A federal court last week again ruled in favor of Mick Mulvaney as the rightful head of the Consumer Financial Protection Bureau, which strengthens his hand on such issues as the recent decision to freeze data collection in light of cybersecurity concerns.
But Sen. Elizabeth Warren, D-Mass., who conceived the idea of the consumer agency, which critics say has too much and often undefined power, strongly objected to the agency’s temporary halt in data collection just last week.
“CFPB cannot fulfill its core functions without collecting personally identifiable information,” Warren wrote in a Jan. 4 letter to top CFPB officials.
“When a consumer submits a complaint, the CFPB asks for information, such as their name and account number, to enable the agency to help resolve the dispute,” Warren continued.
“CFPB bank examiners and enforcement lawyers regularly use account-level data provided by regulated institutions to detect improper and unlawful activity.”
President Donald Trump appointed Mulvaney to be acting CFPB director, in addition to continuing to serve as director of the Office of Management and Budget. In December, Mulvaney announced plans to halt personal data collection after an inspector general’s report warned of cybersecurity problems with the agency.
“I think we should find ways to have as rigorous a data security program as possible here before we start expecting that from people who we oversee out in the industry,” Mulvaney told reporters at the time.
However, in her letter last week, Warren—who was previously critical of metadata collection by the National Security Agency—said hobbling CFPB data-gathering endangers consumers vis-a-vis financial institutions.
“Examinations are data-driven and granular. If examiners aren’t able to request information from the relevant financial institution, they can’t do their job,” Warren’s letter said.
In June 2013, as a first-year senator, Warren joined a bipartisan group of 26 senators in a letter to then-Director of National Intelligence James Clapper, raising questions about the NSA metadata gathering.
Warren’s office did not respond to inquiries from The Daily Signal for this article.
Even former CFPB Director Richard Cordray has said the personal information isn’t entirely safe, countered House Financial Services Committee Chairman Jeb Hensarling, R-Texas.
“The American people should rightfully be worried about the massive amounts of private information a single government agency collects on their personal lives, especially when the former director of the agency acknowledged that the data held by the CFPB is ‘not 100 percent secure,’” Hensarling told The Daily Signal in an email statement.
“In this age of criminal hackers, data breaches and identity theft, we must safeguard the privacy and security of America’s private, personal information,” the Texas lawmaker added. “Considering the scale of data-collection efforts by the CFPB, I applaud Acting Director Mulvaney for taking such bold action to protect Americans.”
The temporary halt is perfectly reasonable, said Ronald L. Rubin, a former CFPB enforcement lawyer and a former chief adviser on regulatory policy for the House Financial Services Committee.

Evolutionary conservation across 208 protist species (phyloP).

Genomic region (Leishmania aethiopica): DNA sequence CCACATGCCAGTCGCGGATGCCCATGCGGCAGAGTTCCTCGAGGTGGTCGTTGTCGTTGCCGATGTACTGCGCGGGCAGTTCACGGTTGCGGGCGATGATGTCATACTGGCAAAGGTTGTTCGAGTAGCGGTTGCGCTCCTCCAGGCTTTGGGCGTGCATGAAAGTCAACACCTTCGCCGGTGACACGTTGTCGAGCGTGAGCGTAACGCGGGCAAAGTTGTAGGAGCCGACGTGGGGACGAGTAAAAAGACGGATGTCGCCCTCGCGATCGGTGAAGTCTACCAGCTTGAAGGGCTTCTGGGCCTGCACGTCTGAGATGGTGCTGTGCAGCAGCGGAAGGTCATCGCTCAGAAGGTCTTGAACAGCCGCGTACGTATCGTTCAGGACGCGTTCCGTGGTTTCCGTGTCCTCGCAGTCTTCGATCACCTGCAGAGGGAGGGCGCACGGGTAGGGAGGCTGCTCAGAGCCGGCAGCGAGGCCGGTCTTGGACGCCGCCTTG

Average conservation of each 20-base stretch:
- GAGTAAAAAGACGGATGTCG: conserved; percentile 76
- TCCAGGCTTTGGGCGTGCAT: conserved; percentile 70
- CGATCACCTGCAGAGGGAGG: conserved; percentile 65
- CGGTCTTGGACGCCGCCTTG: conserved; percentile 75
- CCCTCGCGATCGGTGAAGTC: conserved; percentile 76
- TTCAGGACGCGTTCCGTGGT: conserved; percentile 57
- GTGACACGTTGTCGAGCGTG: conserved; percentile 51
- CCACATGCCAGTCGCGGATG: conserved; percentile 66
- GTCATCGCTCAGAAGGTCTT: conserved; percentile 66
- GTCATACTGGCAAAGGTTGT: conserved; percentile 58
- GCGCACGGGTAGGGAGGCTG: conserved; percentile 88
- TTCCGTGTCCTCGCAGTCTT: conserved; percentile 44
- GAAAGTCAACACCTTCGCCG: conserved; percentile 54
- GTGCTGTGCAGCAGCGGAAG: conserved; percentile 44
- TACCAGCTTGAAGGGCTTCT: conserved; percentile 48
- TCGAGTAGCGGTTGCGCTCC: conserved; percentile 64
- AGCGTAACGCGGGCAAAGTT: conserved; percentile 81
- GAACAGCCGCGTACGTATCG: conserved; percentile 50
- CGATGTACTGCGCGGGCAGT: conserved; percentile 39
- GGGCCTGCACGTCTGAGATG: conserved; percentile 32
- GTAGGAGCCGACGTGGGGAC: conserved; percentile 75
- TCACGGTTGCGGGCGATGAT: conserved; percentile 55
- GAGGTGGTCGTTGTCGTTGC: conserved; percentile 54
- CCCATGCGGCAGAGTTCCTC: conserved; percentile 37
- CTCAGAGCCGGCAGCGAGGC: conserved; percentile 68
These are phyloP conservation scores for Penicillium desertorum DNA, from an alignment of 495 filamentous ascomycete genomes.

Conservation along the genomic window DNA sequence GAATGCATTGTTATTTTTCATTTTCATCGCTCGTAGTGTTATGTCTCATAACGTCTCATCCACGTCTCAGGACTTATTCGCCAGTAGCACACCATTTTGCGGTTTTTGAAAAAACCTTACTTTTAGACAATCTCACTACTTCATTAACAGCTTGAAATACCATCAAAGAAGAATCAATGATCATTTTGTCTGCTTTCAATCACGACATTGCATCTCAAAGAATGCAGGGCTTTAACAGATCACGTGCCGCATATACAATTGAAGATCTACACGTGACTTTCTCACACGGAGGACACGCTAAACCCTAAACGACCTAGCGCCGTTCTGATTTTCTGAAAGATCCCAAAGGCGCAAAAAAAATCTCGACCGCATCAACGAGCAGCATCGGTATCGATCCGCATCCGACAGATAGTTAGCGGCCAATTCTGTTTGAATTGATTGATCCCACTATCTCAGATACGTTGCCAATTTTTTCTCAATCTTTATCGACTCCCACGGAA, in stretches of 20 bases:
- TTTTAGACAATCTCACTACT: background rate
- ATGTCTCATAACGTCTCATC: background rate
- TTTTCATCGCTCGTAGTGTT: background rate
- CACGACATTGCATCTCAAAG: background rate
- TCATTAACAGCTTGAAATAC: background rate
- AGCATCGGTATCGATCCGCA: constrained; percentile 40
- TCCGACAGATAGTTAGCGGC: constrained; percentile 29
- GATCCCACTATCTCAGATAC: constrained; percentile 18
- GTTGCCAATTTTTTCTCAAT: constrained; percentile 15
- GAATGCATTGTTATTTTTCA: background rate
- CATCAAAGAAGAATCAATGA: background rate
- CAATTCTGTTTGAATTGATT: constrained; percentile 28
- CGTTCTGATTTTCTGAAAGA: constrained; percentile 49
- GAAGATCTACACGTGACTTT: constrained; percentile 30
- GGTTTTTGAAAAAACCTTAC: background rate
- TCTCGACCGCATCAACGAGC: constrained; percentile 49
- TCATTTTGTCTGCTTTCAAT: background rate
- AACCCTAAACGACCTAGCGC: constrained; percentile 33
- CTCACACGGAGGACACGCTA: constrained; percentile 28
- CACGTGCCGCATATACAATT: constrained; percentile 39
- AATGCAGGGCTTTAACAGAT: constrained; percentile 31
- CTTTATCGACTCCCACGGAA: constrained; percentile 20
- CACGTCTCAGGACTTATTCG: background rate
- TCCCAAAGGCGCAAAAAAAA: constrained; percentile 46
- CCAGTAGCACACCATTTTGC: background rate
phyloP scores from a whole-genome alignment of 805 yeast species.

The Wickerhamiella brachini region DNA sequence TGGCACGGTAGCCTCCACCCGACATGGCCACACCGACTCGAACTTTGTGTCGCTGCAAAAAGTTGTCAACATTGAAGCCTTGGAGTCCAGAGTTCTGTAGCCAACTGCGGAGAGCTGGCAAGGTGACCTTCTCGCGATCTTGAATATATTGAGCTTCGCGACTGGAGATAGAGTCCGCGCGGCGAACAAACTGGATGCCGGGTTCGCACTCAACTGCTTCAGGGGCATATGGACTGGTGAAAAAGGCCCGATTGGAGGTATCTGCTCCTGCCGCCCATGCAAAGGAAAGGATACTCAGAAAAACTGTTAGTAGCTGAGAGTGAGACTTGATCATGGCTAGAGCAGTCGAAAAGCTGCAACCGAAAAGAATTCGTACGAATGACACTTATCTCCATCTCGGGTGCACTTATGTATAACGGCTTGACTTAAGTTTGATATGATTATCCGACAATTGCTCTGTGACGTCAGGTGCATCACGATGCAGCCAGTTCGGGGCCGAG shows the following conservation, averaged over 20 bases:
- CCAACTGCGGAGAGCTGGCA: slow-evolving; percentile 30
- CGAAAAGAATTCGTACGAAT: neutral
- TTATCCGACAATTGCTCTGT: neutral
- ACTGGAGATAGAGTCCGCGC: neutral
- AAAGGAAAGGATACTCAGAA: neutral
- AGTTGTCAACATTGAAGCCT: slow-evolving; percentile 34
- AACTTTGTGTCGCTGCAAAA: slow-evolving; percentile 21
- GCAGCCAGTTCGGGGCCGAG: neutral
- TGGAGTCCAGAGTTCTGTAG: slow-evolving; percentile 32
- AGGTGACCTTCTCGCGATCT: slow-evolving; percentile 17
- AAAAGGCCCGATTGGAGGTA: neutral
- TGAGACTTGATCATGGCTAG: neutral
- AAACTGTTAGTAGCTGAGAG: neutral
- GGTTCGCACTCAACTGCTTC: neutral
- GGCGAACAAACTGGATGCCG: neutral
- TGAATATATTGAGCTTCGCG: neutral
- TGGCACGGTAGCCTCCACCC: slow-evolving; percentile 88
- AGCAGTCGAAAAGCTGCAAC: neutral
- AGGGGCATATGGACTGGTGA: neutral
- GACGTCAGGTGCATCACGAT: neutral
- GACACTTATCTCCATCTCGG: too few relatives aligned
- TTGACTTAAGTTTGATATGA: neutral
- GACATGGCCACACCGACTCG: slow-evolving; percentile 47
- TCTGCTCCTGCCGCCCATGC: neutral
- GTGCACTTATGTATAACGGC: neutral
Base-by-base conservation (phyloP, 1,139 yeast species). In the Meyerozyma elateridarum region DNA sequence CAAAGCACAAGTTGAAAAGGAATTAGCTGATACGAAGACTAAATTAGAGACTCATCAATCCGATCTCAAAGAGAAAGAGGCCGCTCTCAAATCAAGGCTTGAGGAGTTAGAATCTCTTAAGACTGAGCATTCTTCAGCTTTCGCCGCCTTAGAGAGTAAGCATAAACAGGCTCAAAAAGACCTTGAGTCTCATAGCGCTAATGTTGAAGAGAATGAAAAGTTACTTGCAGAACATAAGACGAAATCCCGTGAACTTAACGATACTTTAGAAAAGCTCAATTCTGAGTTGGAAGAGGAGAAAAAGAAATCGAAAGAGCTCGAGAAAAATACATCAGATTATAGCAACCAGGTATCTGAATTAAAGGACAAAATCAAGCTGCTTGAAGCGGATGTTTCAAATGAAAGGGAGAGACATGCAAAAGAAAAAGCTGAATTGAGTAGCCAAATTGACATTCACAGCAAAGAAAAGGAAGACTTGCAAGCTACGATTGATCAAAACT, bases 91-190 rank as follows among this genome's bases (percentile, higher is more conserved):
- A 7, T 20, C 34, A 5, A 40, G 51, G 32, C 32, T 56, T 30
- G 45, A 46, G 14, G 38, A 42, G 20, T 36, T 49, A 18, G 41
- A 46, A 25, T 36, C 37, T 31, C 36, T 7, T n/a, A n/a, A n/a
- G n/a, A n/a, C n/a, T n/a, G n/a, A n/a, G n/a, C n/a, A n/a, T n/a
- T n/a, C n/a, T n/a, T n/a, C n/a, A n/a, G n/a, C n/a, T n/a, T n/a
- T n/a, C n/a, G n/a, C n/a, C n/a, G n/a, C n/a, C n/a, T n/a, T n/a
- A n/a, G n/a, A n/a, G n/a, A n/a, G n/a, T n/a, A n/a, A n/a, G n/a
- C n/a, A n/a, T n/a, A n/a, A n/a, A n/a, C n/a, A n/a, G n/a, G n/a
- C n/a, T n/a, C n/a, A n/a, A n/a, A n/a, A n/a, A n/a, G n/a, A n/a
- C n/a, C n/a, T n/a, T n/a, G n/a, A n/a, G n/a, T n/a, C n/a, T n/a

“If you would like to know what Elizabeth Warren is going to protest tomorrow, just look at whatever Mick Mulvaney is doing tomorrow,” Rubin told The Daily Signal. “Given Equifax and other problems, it’s hard to understand why you wouldn’t be cautious about data collection in any shape or form.”
Rubin added that the stop is temporary.
“Data collection has always been something Republicans were worried about at the CFPB,” he said. “People of all political backgrounds are concerned about their information being compromised.”
In a report released Oct. 30, CFPB Inspector General Mark Bialek said:
The Office of Inspector General has likewise identified information security as a major management challenge for the CFPB, due to the advanced, persistent threat to government information technology (IT) infrastructure.
CFPB management needs to continue improving its information security program, overseeing the security of contractor-operated information systems, transitioning IT resources from the U.S. Department of the Treasury (Treasury), and ensuring that personally identifiable information is properly protected.
Before that, a Government Accountability Office report from September 2014 noted serious concerns about the privacy and security of the consumers whose data are being collected by the CFPB.
The GAO found the CFPB was collecting more information than was necessary for its regulatory mission, from 87 percent of the credit card market. It further said the agency’s 12 mass data collections had information on 173 million loans.
The agency already has accountability issues, said Norbert Michel, director of the Center for Data Analysis at The Heritage Foundation, who has been a CFPB critic.
“It brings up questions of why do they need to collect so much information,” he said. “We know the potential for problems with personal data. If the mass data collection isn’t well-defined, who knows if it is secure?”
Warren’s letter identified Leandra English as the “acting director” of the CFPB, despite a court ruling rejecting a request for a temporary restraining order to block Trump from appointing Mulvaney as acting director. The letter identified Mulvaney only as the director of the Office of Management and Budget.
After Trump named his budget director to temporarily lead the consumer agency, English, the deputy CFPB director, sued to retain the position to which she had been appointed by Cordray when he departed, and has appealed the court ruling.